Recently I had been on the jury of the Indian Panorama for the International Film Festival of India, 2014. I have seen more well-entrenched biases than well-made movies.
Panorama Jury biases can take many forms. The most glaring is calling an entertaining movie ‘commercial’ in a denigrating tone. They don’t realise that every movie that has sold, or hoped to sell, a ticket is commercial. Without commerce, the honourable member wouldn’t be breathing, spouting homilies, or voting. In the same vein, some members denounce a movie for being a blockbuster. I’m afraid they use the Panorama as a resurrection ground for flop movies. They sanctimoniously canvass for films on the grounds that they don’t stand a chance at the box-office.
Another bias is the one in favour of languages which make very few movies; a kind of reservation syndrome. The Panorama is not a school Annual Day function where every class and student should participate irrespective of talent. It is also not that cliched integration song in puerile stage performances where all dance forms from various states and all religions are depicted in front of the India map. This false bias also wears the compassion cloak; sympathy for regions with little infrastructure and low budgets. Cinema is, firstly, made with imagination; budgets do not constrain you from writing a brilliant script set in a compact locale. Equating lack of creativity with lack of money is a sorry excuse. And encouraging poorly made movies is enshrining mediocrity.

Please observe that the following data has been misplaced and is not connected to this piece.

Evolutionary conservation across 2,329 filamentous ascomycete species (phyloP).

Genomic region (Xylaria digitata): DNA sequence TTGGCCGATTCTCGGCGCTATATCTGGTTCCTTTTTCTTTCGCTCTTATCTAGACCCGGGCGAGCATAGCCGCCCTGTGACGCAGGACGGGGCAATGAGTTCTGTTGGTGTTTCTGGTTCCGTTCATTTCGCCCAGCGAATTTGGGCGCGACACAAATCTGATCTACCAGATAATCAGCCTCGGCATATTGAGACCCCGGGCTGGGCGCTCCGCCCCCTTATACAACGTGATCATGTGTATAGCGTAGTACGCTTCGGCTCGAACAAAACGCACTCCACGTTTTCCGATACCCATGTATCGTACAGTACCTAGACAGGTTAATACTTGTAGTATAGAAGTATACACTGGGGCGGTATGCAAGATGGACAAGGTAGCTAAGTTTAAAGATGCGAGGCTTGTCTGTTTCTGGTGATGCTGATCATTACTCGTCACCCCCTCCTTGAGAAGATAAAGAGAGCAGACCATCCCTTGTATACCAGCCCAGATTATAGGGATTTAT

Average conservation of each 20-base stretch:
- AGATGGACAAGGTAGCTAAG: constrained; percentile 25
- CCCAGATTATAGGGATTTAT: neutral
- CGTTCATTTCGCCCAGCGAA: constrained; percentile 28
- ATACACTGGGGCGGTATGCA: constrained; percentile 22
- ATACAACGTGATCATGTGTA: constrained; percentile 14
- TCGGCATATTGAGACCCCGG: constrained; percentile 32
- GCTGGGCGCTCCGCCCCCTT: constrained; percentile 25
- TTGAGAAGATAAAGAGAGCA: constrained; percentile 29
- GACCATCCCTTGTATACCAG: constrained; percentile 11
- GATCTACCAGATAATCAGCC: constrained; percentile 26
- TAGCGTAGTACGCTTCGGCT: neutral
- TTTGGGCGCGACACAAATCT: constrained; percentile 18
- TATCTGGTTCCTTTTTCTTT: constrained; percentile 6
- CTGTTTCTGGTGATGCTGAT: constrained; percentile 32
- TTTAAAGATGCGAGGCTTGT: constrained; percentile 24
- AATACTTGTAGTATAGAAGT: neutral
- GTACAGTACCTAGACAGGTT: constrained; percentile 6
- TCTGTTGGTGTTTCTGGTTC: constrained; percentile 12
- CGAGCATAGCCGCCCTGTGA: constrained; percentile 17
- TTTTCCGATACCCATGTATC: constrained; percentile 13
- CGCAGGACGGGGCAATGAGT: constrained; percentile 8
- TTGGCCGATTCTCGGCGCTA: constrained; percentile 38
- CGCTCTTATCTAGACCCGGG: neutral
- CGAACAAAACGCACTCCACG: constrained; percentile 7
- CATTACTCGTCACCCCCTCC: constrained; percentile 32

The final bias is the most insidious and most persistent; poverty is noble. If the subject is about slums, pavement-dwellers, tribals, failed traditional arts practitioners, or ‘the exploited’ — automatically it’s a good movie. Ironically, the biggest exploiters of the under-privileged are their so-called champions, the movie-makers who keep churning out sorry tales about their sad lives and reaping rewards. This bias for negativism also encompasses the rural background, moral high-ground films. ‘Progress is bad’ is their atavistic mantra. Not for a moment do they reflect that were their philosophical leanings followed sincerely, there wouldn’t have been a camera manufactured to capture their profusely bleeding-heart angst. The Berlin wall has fallen, the iron curtain has been raised, but their biased blinkers are still on.
I think the ground rules should be loud and clear: the Panorama simply means the best of Indian cinema. It is not language, region, or culture representative. It should be aspirational and inspirational, not promotional. May Indian cinema flourish without boundaries, across borders.